How the Church Can Support Foster Carers- Part 3
DISCLAIMER AND INFORMATION
All of the things I will be discussing in this series are from my own personal experiences and perspectives. I share examples and stories and so some details have been changed to provide necessary protection.
I think the hardest thing for people who don't foster is that the children aren't atypical children. Yes they deserve the same things.
This isn't their fault and isn't their responsibility.
It is the adults in their lives that have the duty to nurture and create an environment for positive experiences. Therefore you can not blame a child for having coping mechanisms which are difficult, for those on the outside, to understand.
What you can control is your reaction to them.
It is normal to be drawn to events and behaviours that require attention or intervention. And that is the carers responsibility. It is important to remember that to avoid making a situation worse that the event or upset is best to be managed by the carer in order to maintain consistency in the child's care and to avoid the child being further upset.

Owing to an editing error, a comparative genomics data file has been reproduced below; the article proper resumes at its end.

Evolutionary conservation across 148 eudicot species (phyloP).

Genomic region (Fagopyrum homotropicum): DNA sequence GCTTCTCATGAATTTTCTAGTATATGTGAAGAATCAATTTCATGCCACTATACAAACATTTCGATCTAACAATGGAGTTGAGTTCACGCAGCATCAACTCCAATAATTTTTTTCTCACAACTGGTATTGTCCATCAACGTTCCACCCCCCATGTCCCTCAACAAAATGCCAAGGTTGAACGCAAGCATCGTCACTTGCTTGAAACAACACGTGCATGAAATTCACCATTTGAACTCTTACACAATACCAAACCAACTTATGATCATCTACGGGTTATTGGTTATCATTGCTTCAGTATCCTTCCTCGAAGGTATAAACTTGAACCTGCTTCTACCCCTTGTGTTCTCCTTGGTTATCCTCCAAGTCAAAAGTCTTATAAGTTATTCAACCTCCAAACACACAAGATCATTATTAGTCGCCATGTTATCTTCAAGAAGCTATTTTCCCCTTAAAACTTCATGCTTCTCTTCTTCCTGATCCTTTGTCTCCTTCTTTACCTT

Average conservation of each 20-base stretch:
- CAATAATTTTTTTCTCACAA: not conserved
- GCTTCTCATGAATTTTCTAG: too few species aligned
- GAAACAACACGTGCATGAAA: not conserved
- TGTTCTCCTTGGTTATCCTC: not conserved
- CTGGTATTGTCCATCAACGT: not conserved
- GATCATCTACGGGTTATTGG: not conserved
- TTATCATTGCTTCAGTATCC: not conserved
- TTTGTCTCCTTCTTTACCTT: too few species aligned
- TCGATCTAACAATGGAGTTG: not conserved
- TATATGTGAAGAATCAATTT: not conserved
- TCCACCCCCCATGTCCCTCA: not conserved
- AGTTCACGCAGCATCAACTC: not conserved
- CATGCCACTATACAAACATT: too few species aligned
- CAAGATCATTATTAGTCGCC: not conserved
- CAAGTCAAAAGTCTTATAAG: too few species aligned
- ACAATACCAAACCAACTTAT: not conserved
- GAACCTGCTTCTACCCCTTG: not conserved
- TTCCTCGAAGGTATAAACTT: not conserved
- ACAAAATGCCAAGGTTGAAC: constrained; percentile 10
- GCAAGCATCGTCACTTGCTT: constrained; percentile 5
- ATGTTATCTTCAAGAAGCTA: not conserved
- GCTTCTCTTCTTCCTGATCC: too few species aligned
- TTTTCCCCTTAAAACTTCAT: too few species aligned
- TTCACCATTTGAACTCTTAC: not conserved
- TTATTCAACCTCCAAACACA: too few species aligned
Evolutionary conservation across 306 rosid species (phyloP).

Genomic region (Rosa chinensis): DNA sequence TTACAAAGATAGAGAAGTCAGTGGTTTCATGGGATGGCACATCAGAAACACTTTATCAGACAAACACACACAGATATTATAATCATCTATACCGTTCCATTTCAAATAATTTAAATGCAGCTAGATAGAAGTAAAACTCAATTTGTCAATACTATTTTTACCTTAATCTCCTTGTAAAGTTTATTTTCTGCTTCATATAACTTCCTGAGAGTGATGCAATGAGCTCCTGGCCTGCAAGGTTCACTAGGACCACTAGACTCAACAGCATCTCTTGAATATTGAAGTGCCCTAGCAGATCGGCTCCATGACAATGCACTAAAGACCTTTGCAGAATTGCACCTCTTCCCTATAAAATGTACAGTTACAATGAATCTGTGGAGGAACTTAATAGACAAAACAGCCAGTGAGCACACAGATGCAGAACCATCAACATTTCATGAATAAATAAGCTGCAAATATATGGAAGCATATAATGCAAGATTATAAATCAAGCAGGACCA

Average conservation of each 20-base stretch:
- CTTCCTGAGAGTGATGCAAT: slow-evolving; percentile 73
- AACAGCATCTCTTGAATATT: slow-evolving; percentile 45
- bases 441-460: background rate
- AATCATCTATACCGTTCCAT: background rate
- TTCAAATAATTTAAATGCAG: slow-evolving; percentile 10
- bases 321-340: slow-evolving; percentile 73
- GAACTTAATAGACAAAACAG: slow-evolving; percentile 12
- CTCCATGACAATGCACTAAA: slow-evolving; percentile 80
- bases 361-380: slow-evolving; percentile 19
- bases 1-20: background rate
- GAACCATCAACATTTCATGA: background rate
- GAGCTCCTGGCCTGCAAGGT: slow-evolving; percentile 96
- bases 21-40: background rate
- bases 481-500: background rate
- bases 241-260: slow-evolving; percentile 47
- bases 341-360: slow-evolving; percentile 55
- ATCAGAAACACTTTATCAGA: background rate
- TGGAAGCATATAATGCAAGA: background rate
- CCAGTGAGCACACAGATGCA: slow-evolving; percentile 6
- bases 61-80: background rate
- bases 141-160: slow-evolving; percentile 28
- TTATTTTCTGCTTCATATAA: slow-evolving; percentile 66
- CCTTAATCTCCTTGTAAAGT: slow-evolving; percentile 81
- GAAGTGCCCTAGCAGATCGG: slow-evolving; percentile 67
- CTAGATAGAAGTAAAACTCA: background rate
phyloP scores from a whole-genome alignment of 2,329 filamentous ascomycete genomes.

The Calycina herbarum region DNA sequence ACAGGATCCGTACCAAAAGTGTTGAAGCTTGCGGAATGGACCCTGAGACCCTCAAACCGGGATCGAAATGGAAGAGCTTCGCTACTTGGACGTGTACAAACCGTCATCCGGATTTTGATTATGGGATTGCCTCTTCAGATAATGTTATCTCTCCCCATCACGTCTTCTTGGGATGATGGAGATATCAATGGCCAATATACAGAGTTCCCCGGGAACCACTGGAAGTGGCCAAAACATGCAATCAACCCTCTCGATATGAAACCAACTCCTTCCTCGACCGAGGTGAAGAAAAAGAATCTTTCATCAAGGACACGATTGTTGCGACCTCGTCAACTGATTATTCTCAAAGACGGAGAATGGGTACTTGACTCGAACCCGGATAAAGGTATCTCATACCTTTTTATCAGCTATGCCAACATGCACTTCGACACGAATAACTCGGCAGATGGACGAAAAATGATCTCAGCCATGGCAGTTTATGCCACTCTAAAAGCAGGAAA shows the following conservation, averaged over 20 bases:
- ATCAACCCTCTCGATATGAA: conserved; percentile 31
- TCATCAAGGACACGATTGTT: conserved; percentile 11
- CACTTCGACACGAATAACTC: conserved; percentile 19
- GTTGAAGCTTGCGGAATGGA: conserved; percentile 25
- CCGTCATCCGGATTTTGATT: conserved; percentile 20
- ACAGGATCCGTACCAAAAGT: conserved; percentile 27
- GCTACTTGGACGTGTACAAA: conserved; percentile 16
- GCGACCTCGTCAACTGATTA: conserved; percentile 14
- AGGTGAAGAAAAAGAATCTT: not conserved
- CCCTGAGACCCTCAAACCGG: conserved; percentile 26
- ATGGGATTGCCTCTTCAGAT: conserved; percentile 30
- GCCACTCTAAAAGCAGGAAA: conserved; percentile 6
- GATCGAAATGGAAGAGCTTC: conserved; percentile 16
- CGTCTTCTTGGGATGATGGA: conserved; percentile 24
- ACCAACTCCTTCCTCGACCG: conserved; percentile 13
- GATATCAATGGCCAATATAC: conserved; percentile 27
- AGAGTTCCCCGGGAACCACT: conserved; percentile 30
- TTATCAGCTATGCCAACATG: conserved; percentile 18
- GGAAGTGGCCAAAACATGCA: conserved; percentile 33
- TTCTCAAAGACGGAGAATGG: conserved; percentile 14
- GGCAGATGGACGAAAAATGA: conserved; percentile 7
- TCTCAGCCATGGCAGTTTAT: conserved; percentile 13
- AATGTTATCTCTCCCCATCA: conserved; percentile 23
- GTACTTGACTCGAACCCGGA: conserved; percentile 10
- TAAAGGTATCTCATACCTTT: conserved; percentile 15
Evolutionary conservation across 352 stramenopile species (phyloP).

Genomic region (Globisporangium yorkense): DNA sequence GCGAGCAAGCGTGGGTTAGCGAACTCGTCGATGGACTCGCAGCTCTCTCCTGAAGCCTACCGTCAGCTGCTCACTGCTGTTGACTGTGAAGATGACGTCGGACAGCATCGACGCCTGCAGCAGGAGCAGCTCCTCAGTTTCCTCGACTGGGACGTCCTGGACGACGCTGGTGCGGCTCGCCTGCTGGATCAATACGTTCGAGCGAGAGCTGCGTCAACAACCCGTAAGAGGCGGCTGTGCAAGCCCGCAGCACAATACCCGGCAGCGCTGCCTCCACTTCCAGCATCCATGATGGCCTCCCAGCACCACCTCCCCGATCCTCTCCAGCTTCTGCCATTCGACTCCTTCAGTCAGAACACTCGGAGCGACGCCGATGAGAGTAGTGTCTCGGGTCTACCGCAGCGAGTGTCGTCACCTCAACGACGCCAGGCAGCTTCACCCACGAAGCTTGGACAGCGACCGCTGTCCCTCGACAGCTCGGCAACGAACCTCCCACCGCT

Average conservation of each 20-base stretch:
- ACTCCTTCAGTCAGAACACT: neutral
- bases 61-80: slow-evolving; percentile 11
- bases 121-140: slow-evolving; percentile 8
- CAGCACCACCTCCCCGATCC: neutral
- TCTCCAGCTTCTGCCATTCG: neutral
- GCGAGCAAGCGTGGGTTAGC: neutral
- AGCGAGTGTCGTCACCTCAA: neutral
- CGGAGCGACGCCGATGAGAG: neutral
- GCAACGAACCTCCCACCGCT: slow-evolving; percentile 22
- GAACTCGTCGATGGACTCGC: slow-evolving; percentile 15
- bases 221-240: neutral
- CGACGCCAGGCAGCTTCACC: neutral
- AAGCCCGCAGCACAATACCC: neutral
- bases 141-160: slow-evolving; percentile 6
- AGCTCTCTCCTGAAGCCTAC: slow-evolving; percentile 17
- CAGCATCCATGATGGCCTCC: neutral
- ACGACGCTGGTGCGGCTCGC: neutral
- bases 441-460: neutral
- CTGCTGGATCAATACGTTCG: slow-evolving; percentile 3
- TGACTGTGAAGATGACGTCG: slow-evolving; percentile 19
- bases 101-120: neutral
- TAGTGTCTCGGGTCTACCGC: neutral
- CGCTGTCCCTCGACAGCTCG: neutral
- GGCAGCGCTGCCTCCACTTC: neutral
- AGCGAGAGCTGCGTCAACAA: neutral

However natural it is to want to stare this is not helpful. It can make a tense situation even more stressful for the child and for the carer.
When events like these happen it is usual that the child is unable to return to a calm state and having people make a point of noticing the behaviour can escalate the situation.
The best thing you can do is to accept this as normal behaviour. You can offer your assistance to the carer and if he or she needs you then they will give you direction. If they say, 'no thank you,' then its best to leave them alone to work it out.
The Take Away
If you need support do reach out to someone or an organisation that can help. If you would like to share your story or contact me please feel free to private message me on our Facebook page or on Instagram. You can also email me using email@example.com address. Be sure to check out our next article here on ‘The Encouragers Life.’